Giant Cardboard Cubes and the Adjacent Possible

In the spirit of modeling creativity and inspiring play, I wanted to share with you a little bit about some of the “play” that I engage in here in my cardboard lab/home.

I made these giant cardboard cubes after spending an hour or so playing with a stack of cardboard banana boxes that I had collected.

Each cube is made from the tops and bottoms of two banana boxes and two cam straps.

Remember this stage in your kids? Everything down the rabbit hole…

We discovered that the cube has these pockets that are the perfect place for Isis to keep her favorite board books. (We have to keep our other books out of reach for now, otherwise we would spend all of our days re-shelving books instead of reading them.)

Last year I read the book, “Where Good Ideas Come From”, by Steven Johnson and started thinking about how I could become more innovative in my day-to-day life.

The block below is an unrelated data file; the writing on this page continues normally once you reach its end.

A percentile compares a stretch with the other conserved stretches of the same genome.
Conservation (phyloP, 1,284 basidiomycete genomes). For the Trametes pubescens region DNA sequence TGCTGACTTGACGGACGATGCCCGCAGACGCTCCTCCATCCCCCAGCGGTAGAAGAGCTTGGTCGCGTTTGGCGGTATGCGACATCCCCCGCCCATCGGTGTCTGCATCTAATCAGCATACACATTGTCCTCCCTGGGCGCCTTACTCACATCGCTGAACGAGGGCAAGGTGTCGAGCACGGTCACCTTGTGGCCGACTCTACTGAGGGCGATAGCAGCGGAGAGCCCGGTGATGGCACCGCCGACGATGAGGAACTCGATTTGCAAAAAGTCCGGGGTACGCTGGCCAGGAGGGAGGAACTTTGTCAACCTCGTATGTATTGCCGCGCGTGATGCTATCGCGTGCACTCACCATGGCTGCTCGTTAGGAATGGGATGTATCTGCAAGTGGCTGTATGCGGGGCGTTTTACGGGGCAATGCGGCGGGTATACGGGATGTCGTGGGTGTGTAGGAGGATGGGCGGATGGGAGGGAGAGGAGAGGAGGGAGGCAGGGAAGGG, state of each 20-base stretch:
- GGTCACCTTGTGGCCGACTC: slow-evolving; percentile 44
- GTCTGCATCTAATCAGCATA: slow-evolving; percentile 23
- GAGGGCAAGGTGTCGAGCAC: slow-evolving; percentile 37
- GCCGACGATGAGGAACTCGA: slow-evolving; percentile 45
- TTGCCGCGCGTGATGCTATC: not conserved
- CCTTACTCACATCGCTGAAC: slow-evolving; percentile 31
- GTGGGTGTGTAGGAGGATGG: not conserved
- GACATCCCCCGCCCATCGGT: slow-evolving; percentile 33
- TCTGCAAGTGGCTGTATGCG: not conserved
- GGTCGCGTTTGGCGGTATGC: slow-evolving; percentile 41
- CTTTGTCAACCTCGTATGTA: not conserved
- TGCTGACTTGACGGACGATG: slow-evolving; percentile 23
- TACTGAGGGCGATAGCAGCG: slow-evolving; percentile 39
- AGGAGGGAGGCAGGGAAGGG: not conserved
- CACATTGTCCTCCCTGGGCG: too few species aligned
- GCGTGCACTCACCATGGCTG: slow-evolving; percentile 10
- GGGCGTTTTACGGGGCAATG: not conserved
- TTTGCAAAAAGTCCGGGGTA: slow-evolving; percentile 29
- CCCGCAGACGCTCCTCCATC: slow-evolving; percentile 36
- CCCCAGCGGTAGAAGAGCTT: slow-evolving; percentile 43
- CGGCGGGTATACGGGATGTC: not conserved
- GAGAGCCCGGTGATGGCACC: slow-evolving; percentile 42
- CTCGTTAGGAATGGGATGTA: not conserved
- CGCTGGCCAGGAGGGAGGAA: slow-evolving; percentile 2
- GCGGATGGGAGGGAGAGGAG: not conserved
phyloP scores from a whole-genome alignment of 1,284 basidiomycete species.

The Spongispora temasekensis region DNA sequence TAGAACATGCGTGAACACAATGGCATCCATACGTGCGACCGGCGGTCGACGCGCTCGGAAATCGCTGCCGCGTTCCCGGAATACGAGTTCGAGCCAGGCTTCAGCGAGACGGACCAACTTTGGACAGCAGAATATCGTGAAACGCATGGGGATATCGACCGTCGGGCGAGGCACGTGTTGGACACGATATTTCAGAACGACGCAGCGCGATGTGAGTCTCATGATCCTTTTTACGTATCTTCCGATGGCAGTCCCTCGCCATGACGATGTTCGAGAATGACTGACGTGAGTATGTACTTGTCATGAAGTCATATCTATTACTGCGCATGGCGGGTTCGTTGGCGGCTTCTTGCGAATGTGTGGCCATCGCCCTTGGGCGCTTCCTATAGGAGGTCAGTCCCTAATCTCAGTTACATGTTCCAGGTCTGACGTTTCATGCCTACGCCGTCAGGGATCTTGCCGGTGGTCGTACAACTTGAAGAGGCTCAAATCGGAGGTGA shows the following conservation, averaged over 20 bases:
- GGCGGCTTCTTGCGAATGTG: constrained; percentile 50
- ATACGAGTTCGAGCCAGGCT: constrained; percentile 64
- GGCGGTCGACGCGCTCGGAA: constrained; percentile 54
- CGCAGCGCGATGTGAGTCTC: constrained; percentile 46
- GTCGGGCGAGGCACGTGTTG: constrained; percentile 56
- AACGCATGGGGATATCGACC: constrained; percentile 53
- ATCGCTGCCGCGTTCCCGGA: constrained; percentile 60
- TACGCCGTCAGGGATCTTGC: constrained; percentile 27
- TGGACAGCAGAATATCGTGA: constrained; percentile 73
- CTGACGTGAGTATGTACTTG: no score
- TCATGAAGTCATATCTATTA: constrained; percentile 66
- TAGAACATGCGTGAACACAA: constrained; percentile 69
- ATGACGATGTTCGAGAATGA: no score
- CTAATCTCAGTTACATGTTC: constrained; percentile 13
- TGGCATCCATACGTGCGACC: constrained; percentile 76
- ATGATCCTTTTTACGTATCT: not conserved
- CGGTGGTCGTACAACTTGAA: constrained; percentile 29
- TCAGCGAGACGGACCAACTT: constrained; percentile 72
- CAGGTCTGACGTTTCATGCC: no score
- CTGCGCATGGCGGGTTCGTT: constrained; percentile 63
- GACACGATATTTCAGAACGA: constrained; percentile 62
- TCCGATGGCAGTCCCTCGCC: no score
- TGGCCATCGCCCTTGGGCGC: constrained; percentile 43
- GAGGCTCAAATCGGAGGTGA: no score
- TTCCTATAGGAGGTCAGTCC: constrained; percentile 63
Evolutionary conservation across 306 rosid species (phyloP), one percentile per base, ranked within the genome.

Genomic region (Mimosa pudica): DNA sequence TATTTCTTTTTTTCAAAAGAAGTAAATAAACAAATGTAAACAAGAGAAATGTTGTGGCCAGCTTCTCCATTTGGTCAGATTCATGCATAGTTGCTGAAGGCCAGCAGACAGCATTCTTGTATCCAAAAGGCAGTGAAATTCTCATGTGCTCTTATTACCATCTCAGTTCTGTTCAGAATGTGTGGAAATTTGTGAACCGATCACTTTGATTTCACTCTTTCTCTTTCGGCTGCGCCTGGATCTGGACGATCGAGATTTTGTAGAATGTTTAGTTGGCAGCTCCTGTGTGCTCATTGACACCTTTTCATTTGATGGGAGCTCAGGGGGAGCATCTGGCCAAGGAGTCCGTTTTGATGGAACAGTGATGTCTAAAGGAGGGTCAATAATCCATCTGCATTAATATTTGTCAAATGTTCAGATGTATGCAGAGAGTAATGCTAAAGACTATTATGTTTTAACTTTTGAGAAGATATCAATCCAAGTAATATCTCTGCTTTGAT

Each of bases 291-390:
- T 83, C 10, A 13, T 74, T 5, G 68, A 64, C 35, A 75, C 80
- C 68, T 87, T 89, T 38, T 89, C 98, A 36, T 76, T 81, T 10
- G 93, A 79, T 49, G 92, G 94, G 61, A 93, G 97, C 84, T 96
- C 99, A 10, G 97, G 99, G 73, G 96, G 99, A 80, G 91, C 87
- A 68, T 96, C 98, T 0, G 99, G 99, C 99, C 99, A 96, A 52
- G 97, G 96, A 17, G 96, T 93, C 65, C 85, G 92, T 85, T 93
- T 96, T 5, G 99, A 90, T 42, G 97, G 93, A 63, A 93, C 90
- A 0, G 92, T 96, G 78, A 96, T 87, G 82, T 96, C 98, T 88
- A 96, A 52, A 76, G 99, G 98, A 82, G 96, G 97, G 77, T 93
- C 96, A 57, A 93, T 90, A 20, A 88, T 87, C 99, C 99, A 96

In Where Good Ideas Come From, Johnson talks about an idea called “the adjacent possible.” The concept goes something like this:  We seldom have fully formed ideas or creative solutions that come to us in a moment of brilliance. These ideas build up as slow hunches that we compile over time.

So in effect, it’s all the little experiences that lead us to those  genius ideas.

I imagine these adjacent experiences as stepping-stones. You can’t get to that big idea, without first leaping from little idea to little idea.

I’m trying to spend more time stepping away from the computer and actually playing and experimenting with cardboard as my way of building a path towards new ideas and designs in cardboard.

Future Parkour enthusiast?

I have to say, it’s a lot of fun.

I get so much joy out of just playing with cardboard, with no obvious intent, just for the joy of it. Sometimes it comes of nothing, and sometimes you get giant cardboard cubes; a happy accident.